No. 8 Tar Heels must find answer at point with Berry gone

October 26, 2018
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North Carolina head coach Roy Williams speaks to the media during a news conference at the Atlantic Coast Conference NCAA college basketball media day in Charlotte, N.C., Wednesday, Oct. 24, 2018. (AP Photo/Chuck Burton)
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North Carolina head coach Roy Williams speaks to the media during a news conference at the Atlantic Coast Conference NCAA college basketball media day in Charlotte, N.C., Wednesday, Oct. 24, 2018. (AP Photo/Chuck Burton)

CHAPEL HILL, N.C. (AP) — North Carolina’s Roy Williams likes to joke that he doesn’t ask much of his point guards at the helm of the Tar Heels’ fast-paced attack.

“Don’t turn the sucker over and stay in front of the ball,” the Hall of Fame coach said. “If you can do those, I can work with you.”

Yet Williams opens the season with more uncertainty at the point than he’s faced in years.

The eighth-ranked Tar Heels have a preseason Associated Press All-American and Atlantic Coast Conference player of the year in Luke Maye, returning starters Cameron Johnson and Kenny Williams on the perimeter, and the program’s best recruiting class in years. But they need to find reliable play at the point between junior Seventh Woods or freshman Coby White if they’re going to meet their potential as a contender for the ACC title or a Final Four trip.

Williams had been spoiled of late with steady play at the point with multi-year starters in Marcus Paige and later Joel Berry II, the Final Four most outstanding player who helped UNC win the 2017 NCAA championship after losing in the title game a year earlier.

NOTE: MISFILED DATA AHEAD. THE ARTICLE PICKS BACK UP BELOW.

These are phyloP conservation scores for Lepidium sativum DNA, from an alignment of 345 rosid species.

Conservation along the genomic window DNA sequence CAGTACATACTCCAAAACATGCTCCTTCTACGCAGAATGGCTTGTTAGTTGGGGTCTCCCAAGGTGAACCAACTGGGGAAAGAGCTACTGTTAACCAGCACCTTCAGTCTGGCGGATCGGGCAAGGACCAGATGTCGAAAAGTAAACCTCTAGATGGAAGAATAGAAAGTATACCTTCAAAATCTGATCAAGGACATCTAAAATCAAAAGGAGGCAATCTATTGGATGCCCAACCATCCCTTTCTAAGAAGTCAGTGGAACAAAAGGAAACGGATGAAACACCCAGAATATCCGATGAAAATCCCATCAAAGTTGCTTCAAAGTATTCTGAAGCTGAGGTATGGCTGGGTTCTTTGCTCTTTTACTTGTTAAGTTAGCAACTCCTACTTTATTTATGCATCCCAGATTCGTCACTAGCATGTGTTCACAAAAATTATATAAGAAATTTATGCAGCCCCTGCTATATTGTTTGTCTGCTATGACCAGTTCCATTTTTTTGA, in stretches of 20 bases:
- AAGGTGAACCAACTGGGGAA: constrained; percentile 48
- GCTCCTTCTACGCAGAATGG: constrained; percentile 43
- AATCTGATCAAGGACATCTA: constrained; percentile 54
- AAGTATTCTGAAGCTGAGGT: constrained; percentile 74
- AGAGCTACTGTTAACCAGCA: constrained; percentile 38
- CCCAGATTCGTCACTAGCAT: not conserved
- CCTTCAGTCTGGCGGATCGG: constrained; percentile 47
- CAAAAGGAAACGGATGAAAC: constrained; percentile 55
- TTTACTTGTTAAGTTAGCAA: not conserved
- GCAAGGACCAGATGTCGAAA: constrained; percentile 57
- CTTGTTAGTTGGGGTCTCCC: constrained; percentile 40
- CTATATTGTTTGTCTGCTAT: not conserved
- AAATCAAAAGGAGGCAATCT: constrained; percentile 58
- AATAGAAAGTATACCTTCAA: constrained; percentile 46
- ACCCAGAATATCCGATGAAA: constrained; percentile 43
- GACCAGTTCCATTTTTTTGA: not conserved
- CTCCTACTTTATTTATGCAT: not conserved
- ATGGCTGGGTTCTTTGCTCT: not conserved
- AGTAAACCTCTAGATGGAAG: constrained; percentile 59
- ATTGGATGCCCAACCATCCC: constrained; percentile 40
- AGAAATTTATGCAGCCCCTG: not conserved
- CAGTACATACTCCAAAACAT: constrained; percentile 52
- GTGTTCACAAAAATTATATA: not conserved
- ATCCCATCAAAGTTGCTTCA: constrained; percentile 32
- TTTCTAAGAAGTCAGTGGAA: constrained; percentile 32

But Berry is gone along with swingman Theo Pinson, an excellent passer and playmaker in his own right.

Woods is the 6-foot-2 veteran in terms of age, yet his development has been hindered by nagging injuries that left him rarely looking like the high school recruit and dunking sensation preserved in YouTube clips. He missed 17 games with a broken foot last year and has averaged 1.4 points while making 26 of 90 shots (29 percent) in his career.

Woods said he feels good physically and even threw down a highlight-reel dunk during an August exhibition trip to the Bahamas as a reminder of that athleticism that has only flashed to this point.

“I’ve learned very quickly to never search your name on social media,” Woods said. “So after my first couple of games my freshman year, I’ve never done it again. I’m pretty sure I have my name muted on Twitter so I would never see anything bad about myself.”

The other option is White, a 6-5 McDonald’s All-American who set an instate prep record with more than 3,500 career points at Wilson’s Greenfield School.

“I’d like if one guy really steps up and says, ‘You’ve got to play me more than anybody else,’” Williams said.

Here are things to know about the Tar Heels for the 2018-19 season:


Maye grabbed headlines when as a reserve he hit the last-second shot to beat Kentucky in the 2017 NCAA Elite Eight. Then he blossomed to average 16.9 points and 10.1 rebounds while becoming a third-team AP All-American last year. What’s the next step for the 6-8 senior? “The kid spent an unbelievable amount of time and sweat to be the player that he is right now,” Williams said.


UNC has a five-star McDonald’s All-American and potential one-and-done talent in 6-6 wing Nassir Little. He’s the kind of talent that the Tar Heels had been unable to land in recent years amid uncertainty from the long-running and now-resolved NCAA academic case, but his athleticism could be a difference maker for the Tar Heels.


North Carolina couldn’t find a reliable producer inside last year alongside Maye from its freshman big men. Garrison Brooks and Sterling Manley had positive moments, but never enough to stay on the court for long stretches. Williams has long preferred to have two post men in his offense to rebound, get easy scores inside and get an opponent in foul trouble. But last year’s struggles had the Tar Heels leaning heavily on a small-ball lineup . If they can’t find more reliable play, they deal with the same issues again.


Cameron Johnson could see a benefit from offseason hip surgery . The Pittsburgh graduate transfer averaged 12.4 points in his first year with the Tar Heels, but said he was battling issues and pain that limited his range of movement. “I hope to just do more,” Johnson said.


Watch the 3-pointers, at both ends. UNC has reliable outside shooters in returnees Maye, Johnson and Williams if the Tar Heels want to play small ball. But they have to get better at defending the outside shot; UNC ranked last in the ACC by allowing opponents to shoot 38 percent from behind the arc last year while also making 9.6 3s per game.


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